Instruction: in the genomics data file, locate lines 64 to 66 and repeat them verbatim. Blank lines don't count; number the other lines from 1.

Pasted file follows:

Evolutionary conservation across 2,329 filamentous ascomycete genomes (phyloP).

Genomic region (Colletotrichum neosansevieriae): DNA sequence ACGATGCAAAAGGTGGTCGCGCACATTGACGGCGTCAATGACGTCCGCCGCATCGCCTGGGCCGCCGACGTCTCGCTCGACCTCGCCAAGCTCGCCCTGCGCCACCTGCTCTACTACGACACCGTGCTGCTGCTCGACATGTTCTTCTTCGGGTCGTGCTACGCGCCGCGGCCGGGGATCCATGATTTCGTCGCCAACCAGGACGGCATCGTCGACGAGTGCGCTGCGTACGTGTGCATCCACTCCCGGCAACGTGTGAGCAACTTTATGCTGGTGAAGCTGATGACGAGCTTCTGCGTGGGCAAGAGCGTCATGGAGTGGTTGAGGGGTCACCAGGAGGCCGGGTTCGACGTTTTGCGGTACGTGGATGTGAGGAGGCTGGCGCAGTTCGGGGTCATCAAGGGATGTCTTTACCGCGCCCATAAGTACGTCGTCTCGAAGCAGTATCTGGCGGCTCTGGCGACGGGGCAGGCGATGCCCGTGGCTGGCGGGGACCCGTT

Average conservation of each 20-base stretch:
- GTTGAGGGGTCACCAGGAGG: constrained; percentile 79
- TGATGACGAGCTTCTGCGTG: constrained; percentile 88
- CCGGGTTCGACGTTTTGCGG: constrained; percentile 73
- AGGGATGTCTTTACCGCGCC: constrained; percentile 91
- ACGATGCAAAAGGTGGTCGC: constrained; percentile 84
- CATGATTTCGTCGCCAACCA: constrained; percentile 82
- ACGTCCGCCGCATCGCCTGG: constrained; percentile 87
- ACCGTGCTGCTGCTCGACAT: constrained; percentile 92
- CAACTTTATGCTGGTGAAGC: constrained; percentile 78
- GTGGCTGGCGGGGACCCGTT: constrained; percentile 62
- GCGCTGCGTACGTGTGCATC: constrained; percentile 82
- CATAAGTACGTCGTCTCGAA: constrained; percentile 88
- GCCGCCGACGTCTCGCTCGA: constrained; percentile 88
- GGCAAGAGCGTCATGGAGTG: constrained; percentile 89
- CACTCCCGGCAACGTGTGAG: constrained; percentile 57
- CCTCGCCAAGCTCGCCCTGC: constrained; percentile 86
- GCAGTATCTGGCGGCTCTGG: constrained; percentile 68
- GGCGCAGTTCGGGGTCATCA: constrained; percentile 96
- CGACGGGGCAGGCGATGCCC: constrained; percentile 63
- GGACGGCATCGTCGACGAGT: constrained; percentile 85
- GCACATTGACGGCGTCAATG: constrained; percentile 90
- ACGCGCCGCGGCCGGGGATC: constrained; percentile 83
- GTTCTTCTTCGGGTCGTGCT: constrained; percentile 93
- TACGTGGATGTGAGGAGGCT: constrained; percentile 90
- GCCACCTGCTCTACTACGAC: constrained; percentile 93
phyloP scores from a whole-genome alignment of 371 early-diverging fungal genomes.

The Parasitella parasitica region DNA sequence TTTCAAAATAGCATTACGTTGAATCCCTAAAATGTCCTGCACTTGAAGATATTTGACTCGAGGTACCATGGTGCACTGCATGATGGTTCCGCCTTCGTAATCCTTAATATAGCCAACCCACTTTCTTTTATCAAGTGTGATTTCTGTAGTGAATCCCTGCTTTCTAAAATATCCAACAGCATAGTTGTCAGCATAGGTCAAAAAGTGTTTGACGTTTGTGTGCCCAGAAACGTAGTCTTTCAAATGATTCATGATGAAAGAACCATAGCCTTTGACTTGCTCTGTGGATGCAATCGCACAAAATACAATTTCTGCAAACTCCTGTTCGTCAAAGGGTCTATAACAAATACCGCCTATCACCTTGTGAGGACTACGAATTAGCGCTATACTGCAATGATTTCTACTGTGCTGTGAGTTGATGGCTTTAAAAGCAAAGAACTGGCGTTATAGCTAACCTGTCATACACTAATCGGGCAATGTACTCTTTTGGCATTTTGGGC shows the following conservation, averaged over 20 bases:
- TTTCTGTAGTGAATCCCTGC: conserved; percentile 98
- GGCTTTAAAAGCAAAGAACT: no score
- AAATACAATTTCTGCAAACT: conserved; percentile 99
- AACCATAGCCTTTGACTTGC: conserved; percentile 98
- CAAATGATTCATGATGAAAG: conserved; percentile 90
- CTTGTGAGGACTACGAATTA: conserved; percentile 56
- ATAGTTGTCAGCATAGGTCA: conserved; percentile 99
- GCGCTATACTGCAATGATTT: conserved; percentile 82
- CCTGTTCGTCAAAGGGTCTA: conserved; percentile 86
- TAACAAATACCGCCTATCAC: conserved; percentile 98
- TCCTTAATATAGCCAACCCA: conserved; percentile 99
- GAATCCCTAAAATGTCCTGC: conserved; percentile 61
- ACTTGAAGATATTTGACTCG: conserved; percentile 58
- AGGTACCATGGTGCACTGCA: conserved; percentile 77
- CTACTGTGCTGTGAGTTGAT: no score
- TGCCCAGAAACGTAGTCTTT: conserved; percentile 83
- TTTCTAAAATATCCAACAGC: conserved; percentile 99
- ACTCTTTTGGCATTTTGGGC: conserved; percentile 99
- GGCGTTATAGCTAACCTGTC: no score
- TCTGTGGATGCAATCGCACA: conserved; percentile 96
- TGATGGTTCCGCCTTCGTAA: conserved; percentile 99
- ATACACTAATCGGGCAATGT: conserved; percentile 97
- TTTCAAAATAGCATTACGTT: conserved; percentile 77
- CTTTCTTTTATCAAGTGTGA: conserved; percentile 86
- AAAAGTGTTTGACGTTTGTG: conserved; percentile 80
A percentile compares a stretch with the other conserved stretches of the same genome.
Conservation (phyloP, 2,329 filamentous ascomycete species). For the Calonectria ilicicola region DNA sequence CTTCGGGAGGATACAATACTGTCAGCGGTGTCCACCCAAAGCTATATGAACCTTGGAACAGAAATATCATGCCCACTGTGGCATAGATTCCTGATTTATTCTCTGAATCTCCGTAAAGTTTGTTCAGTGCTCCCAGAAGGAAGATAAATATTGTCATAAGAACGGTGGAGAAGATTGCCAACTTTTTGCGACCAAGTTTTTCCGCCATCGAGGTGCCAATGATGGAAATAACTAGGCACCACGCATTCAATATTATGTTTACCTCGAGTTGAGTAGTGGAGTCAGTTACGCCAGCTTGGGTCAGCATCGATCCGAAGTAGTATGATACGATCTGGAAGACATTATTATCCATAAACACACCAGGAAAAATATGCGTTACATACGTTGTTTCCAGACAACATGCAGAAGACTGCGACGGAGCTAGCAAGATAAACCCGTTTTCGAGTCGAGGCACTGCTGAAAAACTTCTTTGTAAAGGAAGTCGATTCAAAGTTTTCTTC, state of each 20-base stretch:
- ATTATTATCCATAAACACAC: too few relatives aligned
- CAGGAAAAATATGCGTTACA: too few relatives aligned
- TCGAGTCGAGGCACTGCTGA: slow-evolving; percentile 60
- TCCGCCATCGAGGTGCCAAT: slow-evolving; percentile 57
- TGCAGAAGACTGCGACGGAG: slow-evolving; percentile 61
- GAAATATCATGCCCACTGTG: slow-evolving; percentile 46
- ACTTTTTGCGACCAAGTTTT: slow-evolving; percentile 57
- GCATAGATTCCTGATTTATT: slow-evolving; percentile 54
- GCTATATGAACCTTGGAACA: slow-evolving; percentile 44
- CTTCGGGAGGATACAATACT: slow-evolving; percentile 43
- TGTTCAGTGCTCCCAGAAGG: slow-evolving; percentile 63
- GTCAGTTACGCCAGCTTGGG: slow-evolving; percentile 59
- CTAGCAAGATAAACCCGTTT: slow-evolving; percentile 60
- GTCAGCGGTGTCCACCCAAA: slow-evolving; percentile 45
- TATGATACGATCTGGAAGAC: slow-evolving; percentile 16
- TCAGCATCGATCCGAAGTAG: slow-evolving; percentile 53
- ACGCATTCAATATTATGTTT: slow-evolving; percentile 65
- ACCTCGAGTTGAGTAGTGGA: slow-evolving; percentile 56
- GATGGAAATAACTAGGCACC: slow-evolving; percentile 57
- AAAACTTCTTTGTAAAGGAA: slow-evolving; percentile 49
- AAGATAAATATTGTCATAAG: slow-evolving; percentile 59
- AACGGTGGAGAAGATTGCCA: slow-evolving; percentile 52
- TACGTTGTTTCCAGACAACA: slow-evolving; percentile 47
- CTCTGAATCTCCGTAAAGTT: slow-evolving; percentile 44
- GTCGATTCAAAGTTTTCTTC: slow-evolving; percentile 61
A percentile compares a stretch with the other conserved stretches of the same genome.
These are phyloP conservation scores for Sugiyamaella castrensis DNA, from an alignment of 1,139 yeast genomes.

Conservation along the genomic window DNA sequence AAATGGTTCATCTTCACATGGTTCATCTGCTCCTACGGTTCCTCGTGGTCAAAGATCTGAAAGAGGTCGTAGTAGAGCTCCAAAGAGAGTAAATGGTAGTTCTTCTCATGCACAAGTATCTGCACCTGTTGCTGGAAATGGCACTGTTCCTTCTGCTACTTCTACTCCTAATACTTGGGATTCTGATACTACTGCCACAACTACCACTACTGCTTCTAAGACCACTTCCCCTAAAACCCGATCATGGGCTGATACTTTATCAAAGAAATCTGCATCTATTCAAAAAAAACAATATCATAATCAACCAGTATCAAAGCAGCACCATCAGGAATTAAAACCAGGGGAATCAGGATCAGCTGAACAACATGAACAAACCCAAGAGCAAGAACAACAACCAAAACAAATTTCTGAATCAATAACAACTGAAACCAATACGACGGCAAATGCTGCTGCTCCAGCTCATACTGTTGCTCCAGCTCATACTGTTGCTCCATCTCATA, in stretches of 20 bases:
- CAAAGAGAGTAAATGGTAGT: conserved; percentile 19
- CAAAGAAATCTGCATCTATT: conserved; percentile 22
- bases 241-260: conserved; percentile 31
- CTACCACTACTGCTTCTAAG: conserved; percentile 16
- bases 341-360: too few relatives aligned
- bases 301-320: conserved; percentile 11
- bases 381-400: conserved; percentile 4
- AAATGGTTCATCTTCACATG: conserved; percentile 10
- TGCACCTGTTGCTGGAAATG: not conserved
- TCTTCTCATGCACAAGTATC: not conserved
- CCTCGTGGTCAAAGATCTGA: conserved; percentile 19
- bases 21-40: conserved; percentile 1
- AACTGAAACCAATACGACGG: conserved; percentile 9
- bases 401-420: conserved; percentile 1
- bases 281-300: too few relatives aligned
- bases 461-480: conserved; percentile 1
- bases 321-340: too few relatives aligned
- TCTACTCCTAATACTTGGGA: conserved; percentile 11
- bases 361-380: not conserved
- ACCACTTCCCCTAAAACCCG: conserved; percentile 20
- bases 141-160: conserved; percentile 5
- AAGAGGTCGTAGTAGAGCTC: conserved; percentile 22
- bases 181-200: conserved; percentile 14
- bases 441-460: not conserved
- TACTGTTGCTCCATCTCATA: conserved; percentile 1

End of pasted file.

- ACTTTTTGCGACCAAGTTTT: slow-evolving; percentile 57
- GCATAGATTCCTGATTTATT: slow-evolving; percentile 54
- GCTATATGAACCTTGGAACA: slow-evolving; percentile 44